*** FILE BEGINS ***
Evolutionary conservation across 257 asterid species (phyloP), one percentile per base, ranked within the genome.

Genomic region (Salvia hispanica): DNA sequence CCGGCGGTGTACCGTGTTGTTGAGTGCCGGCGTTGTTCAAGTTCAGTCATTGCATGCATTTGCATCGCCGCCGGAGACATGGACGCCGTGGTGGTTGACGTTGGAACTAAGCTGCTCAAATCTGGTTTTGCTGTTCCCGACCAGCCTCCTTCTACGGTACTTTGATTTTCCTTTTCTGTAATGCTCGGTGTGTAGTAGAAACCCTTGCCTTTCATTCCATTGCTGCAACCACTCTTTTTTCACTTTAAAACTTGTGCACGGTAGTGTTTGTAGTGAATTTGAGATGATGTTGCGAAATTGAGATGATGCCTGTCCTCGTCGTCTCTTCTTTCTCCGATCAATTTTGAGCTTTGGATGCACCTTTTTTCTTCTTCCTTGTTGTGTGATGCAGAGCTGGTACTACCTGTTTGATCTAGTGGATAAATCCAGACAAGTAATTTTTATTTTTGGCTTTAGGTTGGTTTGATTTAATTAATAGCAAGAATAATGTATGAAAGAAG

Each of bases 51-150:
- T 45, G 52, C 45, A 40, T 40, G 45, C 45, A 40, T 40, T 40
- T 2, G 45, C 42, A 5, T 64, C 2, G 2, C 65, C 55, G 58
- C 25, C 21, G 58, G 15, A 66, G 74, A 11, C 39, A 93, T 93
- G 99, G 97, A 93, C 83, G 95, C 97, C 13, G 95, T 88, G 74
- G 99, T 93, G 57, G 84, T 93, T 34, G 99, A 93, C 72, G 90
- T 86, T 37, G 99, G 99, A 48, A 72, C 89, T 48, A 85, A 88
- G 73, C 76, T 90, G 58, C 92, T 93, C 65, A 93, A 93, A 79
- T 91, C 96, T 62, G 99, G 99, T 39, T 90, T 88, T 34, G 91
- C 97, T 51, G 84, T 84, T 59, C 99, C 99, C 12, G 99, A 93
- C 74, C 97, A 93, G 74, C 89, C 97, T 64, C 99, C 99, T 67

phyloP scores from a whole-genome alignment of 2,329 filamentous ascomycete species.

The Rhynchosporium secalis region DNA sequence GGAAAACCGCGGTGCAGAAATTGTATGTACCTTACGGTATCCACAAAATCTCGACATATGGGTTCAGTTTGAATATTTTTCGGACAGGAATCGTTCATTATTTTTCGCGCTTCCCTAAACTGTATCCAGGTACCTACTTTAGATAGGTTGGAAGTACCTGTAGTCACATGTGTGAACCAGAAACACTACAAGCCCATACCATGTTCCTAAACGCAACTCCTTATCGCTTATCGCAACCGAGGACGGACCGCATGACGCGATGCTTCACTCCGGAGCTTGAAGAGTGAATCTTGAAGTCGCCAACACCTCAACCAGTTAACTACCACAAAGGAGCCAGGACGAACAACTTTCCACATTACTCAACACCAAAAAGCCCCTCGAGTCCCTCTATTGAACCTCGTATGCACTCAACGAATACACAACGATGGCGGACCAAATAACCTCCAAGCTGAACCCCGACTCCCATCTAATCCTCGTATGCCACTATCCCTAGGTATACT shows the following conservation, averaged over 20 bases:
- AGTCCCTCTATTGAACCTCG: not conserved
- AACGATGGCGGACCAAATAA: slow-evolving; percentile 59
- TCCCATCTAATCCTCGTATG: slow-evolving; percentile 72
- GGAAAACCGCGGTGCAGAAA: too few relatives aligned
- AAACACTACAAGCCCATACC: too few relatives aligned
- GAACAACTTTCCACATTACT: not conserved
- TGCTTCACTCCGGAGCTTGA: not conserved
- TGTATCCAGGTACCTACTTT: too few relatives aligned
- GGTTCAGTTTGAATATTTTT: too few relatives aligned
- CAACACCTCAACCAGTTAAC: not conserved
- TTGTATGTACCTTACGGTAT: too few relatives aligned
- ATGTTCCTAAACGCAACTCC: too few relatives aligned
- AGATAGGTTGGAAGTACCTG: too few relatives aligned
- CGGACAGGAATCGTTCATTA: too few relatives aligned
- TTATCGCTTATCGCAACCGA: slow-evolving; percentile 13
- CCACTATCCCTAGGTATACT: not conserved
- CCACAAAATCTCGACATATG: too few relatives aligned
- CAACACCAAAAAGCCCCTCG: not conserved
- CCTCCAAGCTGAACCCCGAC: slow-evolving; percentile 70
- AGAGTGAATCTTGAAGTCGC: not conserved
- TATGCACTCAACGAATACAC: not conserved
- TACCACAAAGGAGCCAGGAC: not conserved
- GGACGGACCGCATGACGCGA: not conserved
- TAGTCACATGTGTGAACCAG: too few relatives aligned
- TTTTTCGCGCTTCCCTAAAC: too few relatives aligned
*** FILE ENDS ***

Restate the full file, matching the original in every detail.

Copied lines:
Evolutionary conservation across 257 asterid species (phyloP), one percentile per base, ranked within the genome.

Genomic region (Salvia hispanica): DNA sequence CCGGCGGTGTACCGTGTTGTTGAGTGCCGGCGTTGTTCAAGTTCAGTCATTGCATGCATTTGCATCGCCGCCGGAGACATGGACGCCGTGGTGGTTGACGTTGGAACTAAGCTGCTCAAATCTGGTTTTGCTGTTCCCGACCAGCCTCCTTCTACGGTACTTTGATTTTCCTTTTCTGTAATGCTCGGTGTGTAGTAGAAACCCTTGCCTTTCATTCCATTGCTGCAACCACTCTTTTTTCACTTTAAAACTTGTGCACGGTAGTGTTTGTAGTGAATTTGAGATGATGTTGCGAAATTGAGATGATGCCTGTCCTCGTCGTCTCTTCTTTCTCCGATCAATTTTGAGCTTTGGATGCACCTTTTTTCTTCTTCCTTGTTGTGTGATGCAGAGCTGGTACTACCTGTTTGATCTAGTGGATAAATCCAGACAAGTAATTTTTATTTTTGGCTTTAGGTTGGTTTGATTTAATTAATAGCAAGAATAATGTATGAAAGAAG

Each of bases 51-150:
- T 45, G 52, C 45, A 40, T 40, G 45, C 45, A 40, T 40, T 40
- T 2, G 45, C 42, A 5, T 64, C 2, G 2, C 65, C 55, G 58
- C 25, C 21, G 58, G 15, A 66, G 74, A 11, C 39, A 93, T 93
- G 99, G 97, A 93, C 83, G 95, C 97, C 13, G 95, T 88, G 74
- G 99, T 93, G 57, G 84, T 93, T 34, G 99, A 93, C 72, G 90
- T 86, T 37, G 99, G 99, A 48, A 72, C 89, T 48, A 85, A 88
- G 73, C 76, T 90, G 58, C 92, T 93, C 65, A 93, A 93, A 79
- T 91, C 96, T 62, G 99, G 99, T 39, T 90, T 88, T 34, G 91
- C 97, T 51, G 84, T 84, T 59, C 99, C 99, C 12, G 99, A 93
- C 74, C 97, A 93, G 74, C 89, C 97, T 64, C 99, C 99, T 67

phyloP scores from a whole-genome alignment of 2,329 filamentous ascomycete species.

The Rhynchosporium secalis region DNA sequence GGAAAACCGCGGTGCAGAAATTGTATGTACCTTACGGTATCCACAAAATCTCGACATATGGGTTCAGTTTGAATATTTTTCGGACAGGAATCGTTCATTATTTTTCGCGCTTCCCTAAACTGTATCCAGGTACCTACTTTAGATAGGTTGGAAGTACCTGTAGTCACATGTGTGAACCAGAAACACTACAAGCCCATACCATGTTCCTAAACGCAACTCCTTATCGCTTATCGCAACCGAGGACGGACCGCATGACGCGATGCTTCACTCCGGAGCTTGAAGAGTGAATCTTGAAGTCGCCAACACCTCAACCAGTTAACTACCACAAAGGAGCCAGGACGAACAACTTTCCACATTACTCAACACCAAAAAGCCCCTCGAGTCCCTCTATTGAACCTCGTATGCACTCAACGAATACACAACGATGGCGGACCAAATAACCTCCAAGCTGAACCCCGACTCCCATCTAATCCTCGTATGCCACTATCCCTAGGTATACT shows the following conservation, averaged over 20 bases:
- AGTCCCTCTATTGAACCTCG: not conserved
- AACGATGGCGGACCAAATAA: slow-evolving; percentile 59
- TCCCATCTAATCCTCGTATG: slow-evolving; percentile 72
- GGAAAACCGCGGTGCAGAAA: too few relatives aligned
- AAACACTACAAGCCCATACC: too few relatives aligned
- GAACAACTTTCCACATTACT: not conserved
- TGCTTCACTCCGGAGCTTGA: not conserved
- TGTATCCAGGTACCTACTTT: too few relatives aligned
- GGTTCAGTTTGAATATTTTT: too few relatives aligned
- CAACACCTCAACCAGTTAAC: not conserved
- TTGTATGTACCTTACGGTAT: too few relatives aligned
- ATGTTCCTAAACGCAACTCC: too few relatives aligned
- AGATAGGTTGGAAGTACCTG: too few relatives aligned
- CGGACAGGAATCGTTCATTA: too few relatives aligned
- TTATCGCTTATCGCAACCGA: slow-evolving; percentile 13
- CCACTATCCCTAGGTATACT: not conserved
- CCACAAAATCTCGACATATG: too few relatives aligned
- CAACACCAAAAAGCCCCTCG: not conserved
- CCTCCAAGCTGAACCCCGAC: slow-evolving; percentile 70
- AGAGTGAATCTTGAAGTCGC: not conserved
- TATGCACTCAACGAATACAC: not conserved
- TACCACAAAGGAGCCAGGAC: not conserved
- GGACGGACCGCATGACGCGA: not conserved
- TAGTCACATGTGTGAACCAG: too few relatives aligned
- TTTTTCGCGCTTCCCTAAAC: too few relatives aligned